In-house counsel are often asked to share privileged materials with third parties that have a common interest in a piece of litigation. Common interest privilege is a category of privilege that permits parties to disclose privileged evidence between themselves without losing privilege. The determination of common interest is a factual one, which may consider whether the parties share a common goal, seek a common outcome or have a self-same interest on either or both the general claims (e.g., both sued for exactly the same alleged misconduct) or certain specific allegations (e.g., an expert report on one specific matter in issue). Common interest privilege is asserted and the documents are shared—often with little to no understanding about the nature of the privilege claim being asserted or how to best share documents with the third party in a way that protects its subsequent dissemination.
A common interest privilege is not a stand-alone privilege that can be claimed on all documents shared with third parties in the face of actual or impeding litigation. In order to claim the benefit of a common interest privilege, the documents must benefit from either solicitor-client privilege or litigation privilege. Where the privileged document is shared, both the originating party and the third party receiving the document can claim a common interest privilege, independent of one another.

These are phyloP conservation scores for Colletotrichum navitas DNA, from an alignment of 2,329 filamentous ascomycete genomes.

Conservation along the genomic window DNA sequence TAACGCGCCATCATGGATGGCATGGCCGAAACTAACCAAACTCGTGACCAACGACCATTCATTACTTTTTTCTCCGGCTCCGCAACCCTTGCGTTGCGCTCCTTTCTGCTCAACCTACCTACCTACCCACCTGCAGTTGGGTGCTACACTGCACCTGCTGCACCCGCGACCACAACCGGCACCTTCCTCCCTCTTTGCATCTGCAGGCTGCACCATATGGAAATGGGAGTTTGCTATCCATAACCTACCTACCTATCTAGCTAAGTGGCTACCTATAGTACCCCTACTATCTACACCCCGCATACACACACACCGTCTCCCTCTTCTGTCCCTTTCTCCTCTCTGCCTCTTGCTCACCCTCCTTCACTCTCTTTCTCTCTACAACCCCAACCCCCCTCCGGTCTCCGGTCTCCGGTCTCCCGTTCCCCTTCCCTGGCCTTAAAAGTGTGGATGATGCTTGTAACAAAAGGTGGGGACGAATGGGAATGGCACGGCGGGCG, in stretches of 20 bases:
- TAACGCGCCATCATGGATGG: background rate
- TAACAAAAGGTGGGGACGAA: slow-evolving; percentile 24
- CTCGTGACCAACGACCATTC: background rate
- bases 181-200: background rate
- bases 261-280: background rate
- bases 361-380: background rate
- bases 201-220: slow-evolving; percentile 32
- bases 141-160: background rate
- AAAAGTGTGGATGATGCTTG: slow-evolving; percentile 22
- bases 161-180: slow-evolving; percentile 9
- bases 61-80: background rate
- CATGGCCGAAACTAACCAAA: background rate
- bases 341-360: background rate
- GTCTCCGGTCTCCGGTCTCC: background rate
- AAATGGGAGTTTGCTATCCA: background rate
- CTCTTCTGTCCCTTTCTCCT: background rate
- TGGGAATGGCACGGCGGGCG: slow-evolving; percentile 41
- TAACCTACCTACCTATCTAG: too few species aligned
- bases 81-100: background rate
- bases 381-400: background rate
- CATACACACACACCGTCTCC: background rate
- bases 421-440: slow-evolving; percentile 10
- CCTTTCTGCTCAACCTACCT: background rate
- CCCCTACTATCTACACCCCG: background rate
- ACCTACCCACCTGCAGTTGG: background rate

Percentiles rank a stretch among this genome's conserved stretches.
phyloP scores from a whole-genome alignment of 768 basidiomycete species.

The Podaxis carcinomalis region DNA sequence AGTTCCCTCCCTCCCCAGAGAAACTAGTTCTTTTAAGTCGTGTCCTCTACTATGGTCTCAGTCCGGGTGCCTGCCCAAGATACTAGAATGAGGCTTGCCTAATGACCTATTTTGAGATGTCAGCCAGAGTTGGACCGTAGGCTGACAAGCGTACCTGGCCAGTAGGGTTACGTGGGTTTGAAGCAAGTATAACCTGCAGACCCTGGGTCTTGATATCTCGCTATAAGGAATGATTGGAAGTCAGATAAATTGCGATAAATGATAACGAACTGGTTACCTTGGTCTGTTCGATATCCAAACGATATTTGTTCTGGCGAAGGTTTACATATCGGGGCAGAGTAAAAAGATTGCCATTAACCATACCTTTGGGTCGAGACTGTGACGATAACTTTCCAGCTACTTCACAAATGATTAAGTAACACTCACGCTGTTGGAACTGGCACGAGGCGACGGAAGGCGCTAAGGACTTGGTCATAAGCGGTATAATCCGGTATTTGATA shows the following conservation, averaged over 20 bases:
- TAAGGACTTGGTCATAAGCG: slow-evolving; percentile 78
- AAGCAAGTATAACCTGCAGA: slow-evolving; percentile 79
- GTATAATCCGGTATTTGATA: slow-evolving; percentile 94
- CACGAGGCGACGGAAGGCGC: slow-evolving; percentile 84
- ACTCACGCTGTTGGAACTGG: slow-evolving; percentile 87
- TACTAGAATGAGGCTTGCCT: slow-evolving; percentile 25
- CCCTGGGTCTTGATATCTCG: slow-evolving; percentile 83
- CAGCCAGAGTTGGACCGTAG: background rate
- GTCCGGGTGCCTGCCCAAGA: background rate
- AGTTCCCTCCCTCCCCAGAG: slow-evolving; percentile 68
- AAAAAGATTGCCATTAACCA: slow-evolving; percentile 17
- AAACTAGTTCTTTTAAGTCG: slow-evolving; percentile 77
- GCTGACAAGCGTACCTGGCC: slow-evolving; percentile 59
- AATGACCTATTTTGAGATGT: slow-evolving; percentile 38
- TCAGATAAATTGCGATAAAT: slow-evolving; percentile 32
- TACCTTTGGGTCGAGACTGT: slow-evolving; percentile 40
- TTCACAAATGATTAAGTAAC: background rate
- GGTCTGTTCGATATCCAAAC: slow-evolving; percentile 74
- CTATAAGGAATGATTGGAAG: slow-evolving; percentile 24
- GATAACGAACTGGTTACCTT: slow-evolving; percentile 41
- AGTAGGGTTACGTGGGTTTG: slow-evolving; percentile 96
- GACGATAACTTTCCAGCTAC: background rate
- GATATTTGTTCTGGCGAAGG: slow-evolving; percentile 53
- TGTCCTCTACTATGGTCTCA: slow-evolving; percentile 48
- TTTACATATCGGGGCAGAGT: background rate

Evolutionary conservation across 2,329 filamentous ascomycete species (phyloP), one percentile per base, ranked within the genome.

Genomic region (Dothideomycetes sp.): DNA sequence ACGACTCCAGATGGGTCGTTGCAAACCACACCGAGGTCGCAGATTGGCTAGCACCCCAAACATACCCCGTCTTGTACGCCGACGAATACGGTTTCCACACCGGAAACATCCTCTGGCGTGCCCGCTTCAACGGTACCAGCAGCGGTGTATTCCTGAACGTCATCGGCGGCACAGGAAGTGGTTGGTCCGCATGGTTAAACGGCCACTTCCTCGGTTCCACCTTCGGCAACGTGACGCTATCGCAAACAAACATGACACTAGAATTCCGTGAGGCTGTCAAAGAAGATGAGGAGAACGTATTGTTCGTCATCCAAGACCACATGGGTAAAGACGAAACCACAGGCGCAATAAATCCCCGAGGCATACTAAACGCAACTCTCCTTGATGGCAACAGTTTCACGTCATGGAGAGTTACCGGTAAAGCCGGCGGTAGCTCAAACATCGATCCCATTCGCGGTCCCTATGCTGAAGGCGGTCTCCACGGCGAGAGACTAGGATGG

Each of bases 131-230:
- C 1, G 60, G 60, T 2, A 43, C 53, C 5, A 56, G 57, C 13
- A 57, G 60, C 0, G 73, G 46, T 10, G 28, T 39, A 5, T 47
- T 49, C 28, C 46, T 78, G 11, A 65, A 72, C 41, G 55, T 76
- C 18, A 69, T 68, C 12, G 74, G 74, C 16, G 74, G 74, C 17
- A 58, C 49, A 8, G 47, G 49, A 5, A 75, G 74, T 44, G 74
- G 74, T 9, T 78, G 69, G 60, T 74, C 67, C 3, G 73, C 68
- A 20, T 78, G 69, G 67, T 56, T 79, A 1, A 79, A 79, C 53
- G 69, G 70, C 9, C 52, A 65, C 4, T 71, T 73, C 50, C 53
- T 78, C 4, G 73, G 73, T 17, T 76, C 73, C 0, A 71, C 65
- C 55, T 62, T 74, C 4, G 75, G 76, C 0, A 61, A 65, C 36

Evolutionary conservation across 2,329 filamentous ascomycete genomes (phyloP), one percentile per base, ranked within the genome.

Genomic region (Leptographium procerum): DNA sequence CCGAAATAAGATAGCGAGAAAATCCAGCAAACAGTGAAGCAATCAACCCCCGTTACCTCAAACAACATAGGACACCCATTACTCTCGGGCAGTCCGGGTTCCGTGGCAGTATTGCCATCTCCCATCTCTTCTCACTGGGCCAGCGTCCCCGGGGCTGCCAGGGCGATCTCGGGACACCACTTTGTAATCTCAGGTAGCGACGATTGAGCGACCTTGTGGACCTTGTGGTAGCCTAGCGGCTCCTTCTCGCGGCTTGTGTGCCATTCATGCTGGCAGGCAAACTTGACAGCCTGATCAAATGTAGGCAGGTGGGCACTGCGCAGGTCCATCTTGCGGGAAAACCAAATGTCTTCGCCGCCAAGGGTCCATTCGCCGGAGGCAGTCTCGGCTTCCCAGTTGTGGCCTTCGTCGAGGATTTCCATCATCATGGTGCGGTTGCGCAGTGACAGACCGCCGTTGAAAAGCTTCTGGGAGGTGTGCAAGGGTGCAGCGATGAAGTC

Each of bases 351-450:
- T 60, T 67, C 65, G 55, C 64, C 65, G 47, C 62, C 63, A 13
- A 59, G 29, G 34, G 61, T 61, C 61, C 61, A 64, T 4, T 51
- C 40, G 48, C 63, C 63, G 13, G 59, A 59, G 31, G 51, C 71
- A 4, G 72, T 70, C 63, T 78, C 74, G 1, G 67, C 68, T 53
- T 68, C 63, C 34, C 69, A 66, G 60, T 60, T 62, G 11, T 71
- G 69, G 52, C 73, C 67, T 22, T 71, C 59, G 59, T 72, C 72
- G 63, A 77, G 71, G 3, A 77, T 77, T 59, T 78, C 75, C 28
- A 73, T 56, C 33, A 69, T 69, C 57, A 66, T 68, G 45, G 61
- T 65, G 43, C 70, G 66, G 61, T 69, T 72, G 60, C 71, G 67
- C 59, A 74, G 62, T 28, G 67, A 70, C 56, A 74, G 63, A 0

However, what often gets left out is that in the event the privilege claim is challenged, the facts surrounding the creation of the document may have to be examined—in which case the third party may not be in a position to speak to the creation of the document and may have difficulty asserting the privilege claim.
In addition, the channels used to deliver the privileged documents to the third party, such as an email or letter, are not privileged unless they describe the appended document. Only the documents that are appended and that have an underlying privilege claim benefit from the common interest privilege. Too often, this point is overlooked by litigation counsel when preparing their schedule B to their affidavit of documents. For litigators, it leaves the door open to a line of questioning that often exposes information on the timing of when the parties made the decision to share information.
Privileged information is also often exchanged with a third party on the assumption that there is a common interest between the company and the third party. However, where privileged information has been shared, and it turns out there is no common interest, the parties are left vulnerable in litigation. A common interest privilege may not be claimed by a third party in these circumstances.
Companies can be assured that one of the first things capable litigation counsel do is question the basis of the alleged shared common interest. As such, when delivering privileged documents to a third party, best practices require that a company deliver documents on a confidential basis, with a cover letter confirming the confidence. The law of confidence, which has its foundation in the law of equity, can act as a backstop in the event the common interest privilege claim cannot be asserted by the third party. Where a privileged document is delivered in confidence, the privilege continues to exist and there is some measure of protection afforded to the documents.